In Palo Alto, we're forever in search of perfect solutions to our problems and challenges — ones that satisfy everyone, or at least don't sharply divide and anger residents.
We try to achieve this on particularly complicated and controversial issues by investing tremendous time and energy on the process, believing that if we talk long enough and explore every possible alternative, we'll wind up with some degree of consensus about a logical decision.
Sometimes this gets us to a good result. An example is the Downtown Residential Parking Program and its less ambitious offshoots. Exhaustive debate, many false starts and some tweaking after implementation actually managed to get us to a good place.
But the challenges facing the community as we prepare for much more frequent Caltrain service through the middle of the city is of an entirely different magnitude and one that, regardless of the selected "solution," will result in the most significant physical changes and disruption to our city since the construction of Oregon Expressway in the 1960s. And there is no ability to make adjustments once a grade separation solution is implemented. We need to get it right at the outset.
That's a heavy burden to fall on our newly reduced seven-member City Council, especially with two, Mayor Eric Filseth and Councilwoman Liz Kniss, recusing themselves from the issue because they own property near the tracks. As a result, just five members will be making what may be the most important civic decision in the history of Palo Alto.
So it's no wonder that the five remaining council members are struggling to narrow the options for what to do with the existing four at-grade road crossings at Palo Alto Avenue, Churchill Avenue, Meadow Drive and Charleston Road. They are proceeding with appropriate caution but must soon act.
Doing nothing is not a viable option, as increased train service, especially during peak commute hours, will create gridlock on these streets, adjacent neighborhoods and on Alma Street and other arterials.
The city staff recommends that the most extreme and expensive option — placing the tracks in a tunnel the length of the city — be eliminated, but the City Council Tuesday night could not bring itself to do so given the appeal and popularity of running the railroad out of sight and eliminating all conflicts between the train and cars, pedestrians and bicycles. It voted to keep the tunnel option for a bit longer so that it could get one more airing at a March community meeting, but no one seriously expects this billion-dollar alternative to survive the next discussion.
The remaining alternatives are elevating the tracks (the "viaduct" option), lowering the tracks south of Oregon in a trench, and a hybrid that lowers the road and elevates the tracks. These options would allow cars to go under or over the tracks at Meadow and Charleston. The City Council has already decided that the Churchill crossing will be closed to cars, with some form of passageway under the tracks for pedestrians and bicyclists, probably similar to the Homer Avenue tunnel.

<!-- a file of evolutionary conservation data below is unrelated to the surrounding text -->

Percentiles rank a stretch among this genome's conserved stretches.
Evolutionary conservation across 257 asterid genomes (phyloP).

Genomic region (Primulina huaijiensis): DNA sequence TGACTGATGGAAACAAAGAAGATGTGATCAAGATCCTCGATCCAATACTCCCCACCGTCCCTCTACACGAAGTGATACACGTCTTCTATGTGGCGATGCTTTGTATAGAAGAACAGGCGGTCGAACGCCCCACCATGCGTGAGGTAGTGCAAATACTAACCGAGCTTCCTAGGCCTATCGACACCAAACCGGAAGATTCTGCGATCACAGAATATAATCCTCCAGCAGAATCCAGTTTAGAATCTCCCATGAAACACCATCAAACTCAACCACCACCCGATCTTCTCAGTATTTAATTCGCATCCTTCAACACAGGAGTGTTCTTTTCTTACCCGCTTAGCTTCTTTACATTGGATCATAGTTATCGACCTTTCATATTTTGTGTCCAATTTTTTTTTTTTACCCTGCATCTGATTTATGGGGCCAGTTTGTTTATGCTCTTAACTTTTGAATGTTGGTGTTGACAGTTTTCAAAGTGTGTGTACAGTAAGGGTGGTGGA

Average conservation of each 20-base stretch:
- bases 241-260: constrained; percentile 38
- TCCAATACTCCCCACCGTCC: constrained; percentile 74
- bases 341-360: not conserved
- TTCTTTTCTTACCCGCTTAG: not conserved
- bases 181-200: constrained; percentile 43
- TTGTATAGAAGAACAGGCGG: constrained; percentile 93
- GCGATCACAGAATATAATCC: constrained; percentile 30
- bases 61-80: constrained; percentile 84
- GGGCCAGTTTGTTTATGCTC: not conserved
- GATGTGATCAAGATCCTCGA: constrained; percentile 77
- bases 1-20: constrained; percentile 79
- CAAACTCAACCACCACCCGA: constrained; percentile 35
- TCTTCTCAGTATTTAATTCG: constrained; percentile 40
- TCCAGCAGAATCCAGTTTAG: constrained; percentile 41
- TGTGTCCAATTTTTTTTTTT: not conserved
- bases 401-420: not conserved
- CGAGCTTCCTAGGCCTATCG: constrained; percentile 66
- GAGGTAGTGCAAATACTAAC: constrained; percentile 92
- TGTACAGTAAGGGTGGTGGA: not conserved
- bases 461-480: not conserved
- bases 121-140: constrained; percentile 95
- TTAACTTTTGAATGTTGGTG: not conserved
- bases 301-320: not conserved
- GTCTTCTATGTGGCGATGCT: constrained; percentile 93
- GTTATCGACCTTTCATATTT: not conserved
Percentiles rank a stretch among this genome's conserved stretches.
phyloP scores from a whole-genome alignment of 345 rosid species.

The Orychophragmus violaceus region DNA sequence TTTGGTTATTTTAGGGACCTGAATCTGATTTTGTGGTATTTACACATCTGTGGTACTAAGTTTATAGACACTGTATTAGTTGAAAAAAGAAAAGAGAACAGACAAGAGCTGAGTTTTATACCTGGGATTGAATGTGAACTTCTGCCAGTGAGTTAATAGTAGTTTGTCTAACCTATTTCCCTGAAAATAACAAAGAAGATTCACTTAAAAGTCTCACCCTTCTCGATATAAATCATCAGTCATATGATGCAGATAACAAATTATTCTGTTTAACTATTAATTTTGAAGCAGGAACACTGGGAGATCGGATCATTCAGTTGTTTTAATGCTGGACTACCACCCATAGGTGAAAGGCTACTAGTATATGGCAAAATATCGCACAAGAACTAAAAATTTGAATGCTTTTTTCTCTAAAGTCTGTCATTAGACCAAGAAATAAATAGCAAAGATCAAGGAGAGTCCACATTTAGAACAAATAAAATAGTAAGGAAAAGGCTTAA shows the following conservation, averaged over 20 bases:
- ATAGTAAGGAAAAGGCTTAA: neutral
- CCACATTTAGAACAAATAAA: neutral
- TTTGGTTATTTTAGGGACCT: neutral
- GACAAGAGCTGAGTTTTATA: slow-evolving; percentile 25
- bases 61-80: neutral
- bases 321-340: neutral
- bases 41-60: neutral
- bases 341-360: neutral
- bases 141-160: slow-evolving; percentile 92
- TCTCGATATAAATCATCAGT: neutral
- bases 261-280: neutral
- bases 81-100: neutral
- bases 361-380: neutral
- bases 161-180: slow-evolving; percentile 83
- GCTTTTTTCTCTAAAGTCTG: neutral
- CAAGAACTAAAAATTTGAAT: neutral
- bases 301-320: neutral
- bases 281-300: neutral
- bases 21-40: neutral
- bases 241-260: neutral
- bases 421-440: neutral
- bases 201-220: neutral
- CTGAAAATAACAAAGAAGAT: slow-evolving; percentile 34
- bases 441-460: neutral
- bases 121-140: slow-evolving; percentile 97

The council agreed to create a separate planning effort for the northernmost crossing at Palo Alto Avenue, simpler in some ways because there are no traffic signals complicating the design. Closing that crossing entirely is still on the table, but isn't a good solution in our judgment.
(While not directly related to Palo Alto's decision, a newly elected City Council in Menlo Park earlier this month reversed the previous council's grade-crossing decision and decided that all three of the road crossings should be separated from the tracks instead of only the already highly congested Ravenswood Avenue. While this could occur by raising the tracks, the preferred option right now is to lower the three roadways.)
Palo Alto City Council members are doing their best to navigate through this consequential decision-making process and trying to explain to the community that there is no perfect or obvious "best" alternative. Each one has benefits and drawbacks that can be persuasively argued.
Predictably, residents living near the tracks are raising specific concerns, ranging from diverted traffic onto Embarcadero as a result of the Churchill closure to noise and visual impact of the viaduct option and construction challenges of a trench. An excellent visual depiction and background presentation on the options and trade-offs can be found here, and more information is posted at a city website, pagradesep.com.
For reasons we'll explain in a future editorial, we believe the "viaduct" option, in which the tracks south of the California Avenue train station are elevated and supported by concrete columns (not a continuous berm) is likely the best solution for the community. But each option has its benefits and problems, and time is running out for residents to have their voices heard and for the City Council to prepare itself to choose a solution that won't make everyone happy.